The Lost Christian Kingdoms of Africa

This is King Moses George, who ruled the Christian kingdom of Makuria, in what is now Sudan, from 1155 to 1190 A.D. By then his kingdom had long been cut off from the wider Christendom around the Mediterranean Sea.

Acts 8:27, “And he [Phillip] arose and went: and, behold, a man of Ethiopia, an eunuch of great authority under Candace queen of the Ethiopians, who had the charge of all her treasure, and had come to Jerusalem for to worship.”

By “Ethiopia,” the Bible usually means Africa south of Egypt. We now know that “Candace” was not the name of a particular queen, but rather the title of the ruling queens at Merowe, then the capital of a native Nubian civilization.

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The ruins of Merowe show these Nubians as the inheritors of the ancient Egyptian civilization. But they were soon to inherit something new–perhaps through the very man who met St. Phillip on the road to Jerusalem.

By 350 A.D. Merowe collapsed, after a long war with Axum in Ethiopia. In its place rose Christian kingdoms in Sudan, whose kings exchanged embassies with the Byzantine Empire, whose church fathers interacted with those in Asia and Europe.

Islam conquered Egypt in the seventh century and then struck south. The Nubian kingdom of Makuria defeated the jihad in two major battles, then entered into a treaty which brought 600 years of peace. Three Christian kingdoms in Sudan, throughout the Middle Ages: Nabatia, Makuria, and Alodia a little farther south. The last of them, Alodia, finally fell in 1504. And over the years, cut off from the rest of the Christian family, the Nubians gradually converted to Islam. Christianity survived in what we now know as Ethiopia.

One wonders: could Egypt have been retaken, if Byzantium and Nubia had worked together? Without those Christian kingdoms in Nubia blocking Islamic expansion for almost 700 years, what would Africa be like today?

King Moses George’s country, and the other kingdoms, were members of our Christian family, lost to us before we knew them–but nothing that belongs to Jesus Christ is ever lost to Him. Our whole family will be reunited in His Kingdom: in heaven first, and then on earth.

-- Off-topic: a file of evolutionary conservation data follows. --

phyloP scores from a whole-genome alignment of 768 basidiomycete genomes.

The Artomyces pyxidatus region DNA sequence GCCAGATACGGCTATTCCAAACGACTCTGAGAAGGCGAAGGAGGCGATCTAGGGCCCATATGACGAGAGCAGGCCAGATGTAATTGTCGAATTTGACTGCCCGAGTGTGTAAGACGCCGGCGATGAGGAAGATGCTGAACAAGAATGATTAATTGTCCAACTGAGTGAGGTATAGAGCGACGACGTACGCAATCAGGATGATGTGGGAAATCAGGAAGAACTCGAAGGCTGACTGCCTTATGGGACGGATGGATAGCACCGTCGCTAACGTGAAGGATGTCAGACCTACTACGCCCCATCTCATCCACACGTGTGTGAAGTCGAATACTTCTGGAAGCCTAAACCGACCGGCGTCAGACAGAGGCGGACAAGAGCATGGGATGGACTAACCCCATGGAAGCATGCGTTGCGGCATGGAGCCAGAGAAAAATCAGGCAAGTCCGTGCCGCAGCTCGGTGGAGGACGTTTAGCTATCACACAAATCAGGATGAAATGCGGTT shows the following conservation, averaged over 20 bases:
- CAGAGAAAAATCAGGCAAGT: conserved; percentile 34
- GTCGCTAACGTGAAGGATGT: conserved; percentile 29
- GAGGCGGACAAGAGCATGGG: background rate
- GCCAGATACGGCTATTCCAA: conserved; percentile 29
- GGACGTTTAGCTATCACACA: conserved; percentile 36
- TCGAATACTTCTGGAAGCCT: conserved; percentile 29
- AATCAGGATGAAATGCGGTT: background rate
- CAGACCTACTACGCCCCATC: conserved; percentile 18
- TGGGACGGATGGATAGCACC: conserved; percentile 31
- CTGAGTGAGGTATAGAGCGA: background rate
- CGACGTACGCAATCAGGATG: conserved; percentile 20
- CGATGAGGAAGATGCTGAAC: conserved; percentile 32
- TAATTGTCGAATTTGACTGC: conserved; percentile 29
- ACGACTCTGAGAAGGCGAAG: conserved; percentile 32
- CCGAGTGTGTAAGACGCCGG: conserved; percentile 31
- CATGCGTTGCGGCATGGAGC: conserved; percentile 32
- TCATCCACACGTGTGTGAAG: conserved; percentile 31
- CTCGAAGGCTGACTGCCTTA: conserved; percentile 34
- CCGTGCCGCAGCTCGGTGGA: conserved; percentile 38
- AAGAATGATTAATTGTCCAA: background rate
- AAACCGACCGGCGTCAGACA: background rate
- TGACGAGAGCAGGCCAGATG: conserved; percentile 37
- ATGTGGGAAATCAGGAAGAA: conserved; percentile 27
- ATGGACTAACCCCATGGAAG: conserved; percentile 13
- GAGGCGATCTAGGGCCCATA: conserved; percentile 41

About leeduigon

I have lived in Metuchen, NJ, all my life. I have been married to my wife Patricia since 1977. I am a former newspaper editor and reporter. I was also the owner-operator of my own small business for several years. I wrote various novels and short stories published during 1980s and 1990s. I am a long-time student of judo and Japanese swordsmanship (kenjutsu). I also play chess, basketball, and military and sports simulations. View all posts by leeduigon

2 responses to “The Lost Christian Kingdoms of Africa

  • unknowable2

    For many years, I failed to pay attention to the history of the early church, but more recently, I have come to see it as significant. Starting from Abraham’s choosing as patriarch of the nation of Israel, the history of worshiping the One True God has involved both individuals and national groups. Places which worshipped the One True God tended to develop in positive ways and have success, but such nations have always been opposed by unbelievers.

    Quite possibly, the Ethiopian encountered by Phillip was able to plant a seed of Christianity in his homeland, to the great benefit of his countrymen. I know that the history of Ethiopia proper is rich and complex. I’ve read that there are ancient castles in Ethiopia. They obviously had a civilization which was well organized.

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    • leeduigon

      As far as historians know, the country we now call Ethiopia has been Christian since the 4th century. As we see by the mention of Queen Candace, the Ethiopian eunuch met by St. Philip was from Nubia, probably from Merowe: so Christianity may well have come to Nubia before it came to Ethiopia.

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